black mud

black mud

[¦blak ′məd]
(geology)
A mud formed where there is poor circulation or weak tides, such as in lagoons, sounds, or bays; the color is due to iron sulfides and organic matter.
References in classic literature ?
And then the crocodile would grunt up at them from the black mud of the river,
If you once got stuck in that black mud you'd be sucked right down and never seen or heard tell of again till the day of judgment, like Adam Palmer's cow.
We had a pair of very strong horses, but travelled at the rate of little more than a couple of miles an hour, through one unbroken slough of black mud and water.
Beneath that black mud, bubbled the hot springs of Bath.
They were attracted by this idea; so it was not long before they were stripped, and striped from head to heel with black mud, like so many zebras -- all of them chiefs, of course -- and then they went tearing through the woods to attack an English settlement.
In process of time, the rains wash off all the turf and grass aforesaid, move the logs hither and thither, in picturesque positions, up, down and crosswise, with divers chasms and ruts of black mud intervening.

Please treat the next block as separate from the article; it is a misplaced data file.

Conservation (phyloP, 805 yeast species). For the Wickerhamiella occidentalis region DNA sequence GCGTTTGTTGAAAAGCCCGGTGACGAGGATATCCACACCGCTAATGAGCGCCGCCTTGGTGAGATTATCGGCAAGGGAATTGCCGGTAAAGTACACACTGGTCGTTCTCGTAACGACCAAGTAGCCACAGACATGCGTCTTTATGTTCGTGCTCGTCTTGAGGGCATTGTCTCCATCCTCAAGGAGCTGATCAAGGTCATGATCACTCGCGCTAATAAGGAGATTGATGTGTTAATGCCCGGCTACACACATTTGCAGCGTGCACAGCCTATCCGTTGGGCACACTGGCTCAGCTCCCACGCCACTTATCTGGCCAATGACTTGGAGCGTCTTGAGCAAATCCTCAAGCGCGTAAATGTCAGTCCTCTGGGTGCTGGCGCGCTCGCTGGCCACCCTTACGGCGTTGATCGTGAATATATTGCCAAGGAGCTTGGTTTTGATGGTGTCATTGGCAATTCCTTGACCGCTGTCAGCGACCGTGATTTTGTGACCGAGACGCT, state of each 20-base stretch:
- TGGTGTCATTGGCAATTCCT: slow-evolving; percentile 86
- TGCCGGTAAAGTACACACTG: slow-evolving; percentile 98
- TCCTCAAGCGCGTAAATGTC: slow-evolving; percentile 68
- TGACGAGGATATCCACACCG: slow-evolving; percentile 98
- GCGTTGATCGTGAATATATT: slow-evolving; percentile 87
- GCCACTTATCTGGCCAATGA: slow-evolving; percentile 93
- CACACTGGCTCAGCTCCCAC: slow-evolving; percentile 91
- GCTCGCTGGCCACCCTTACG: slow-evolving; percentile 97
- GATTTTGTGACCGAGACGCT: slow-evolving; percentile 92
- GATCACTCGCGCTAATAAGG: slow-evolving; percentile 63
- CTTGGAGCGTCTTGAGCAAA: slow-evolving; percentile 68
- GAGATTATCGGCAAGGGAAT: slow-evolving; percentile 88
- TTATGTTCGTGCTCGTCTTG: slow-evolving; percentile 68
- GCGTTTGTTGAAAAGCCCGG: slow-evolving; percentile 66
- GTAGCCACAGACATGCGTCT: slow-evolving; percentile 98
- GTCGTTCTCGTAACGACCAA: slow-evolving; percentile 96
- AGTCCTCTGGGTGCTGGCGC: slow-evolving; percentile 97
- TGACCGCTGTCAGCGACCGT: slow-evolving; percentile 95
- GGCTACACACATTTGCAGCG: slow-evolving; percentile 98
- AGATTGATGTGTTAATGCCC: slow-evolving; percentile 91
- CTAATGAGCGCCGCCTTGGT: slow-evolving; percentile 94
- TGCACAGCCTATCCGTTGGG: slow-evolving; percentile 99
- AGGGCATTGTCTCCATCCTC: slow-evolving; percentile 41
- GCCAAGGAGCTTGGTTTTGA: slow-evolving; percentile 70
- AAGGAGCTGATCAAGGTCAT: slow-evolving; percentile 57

I saw a low hut above the black mud, and a small canoe hauled up.
When Saint Antoine had again enfolded the Defarges in his dusky wings, and they, having finally alighted near the Saint's boundaries, were picking their way on foot through the black mud and offal of his streets, Madame Defarge spoke to her husband:
The doctor and the commandant looked everywhere about them; Gondrin's soldier's coat lay there beside a heap of black mud, and his wheelbarrow, spade, and pickaxe were visible, but there was no sign of the man himself along the various pebbly watercourses, for the wayward mountain streams had hollowed out channels that were almost overgrown with low bushes.
It was a scattered village of shabby little cottages, with a main street that was a wallow of black mud from the last late spring rain.
The dreary opposite houses were all shut up; the black mud was inches deep in the roadway; the soot, floating in tiny black particles, mixed with the falling rain, and heightened the dirty obscurity of the rising mist.
The annual "Bloco da Lama," or "Mud Party," in this coastal town about a four-hour drive from Rio de Janeiro got started when Alesandra Cristiana was the first person to jump into thick black mud in an area of mangroves the size of several soccer fields.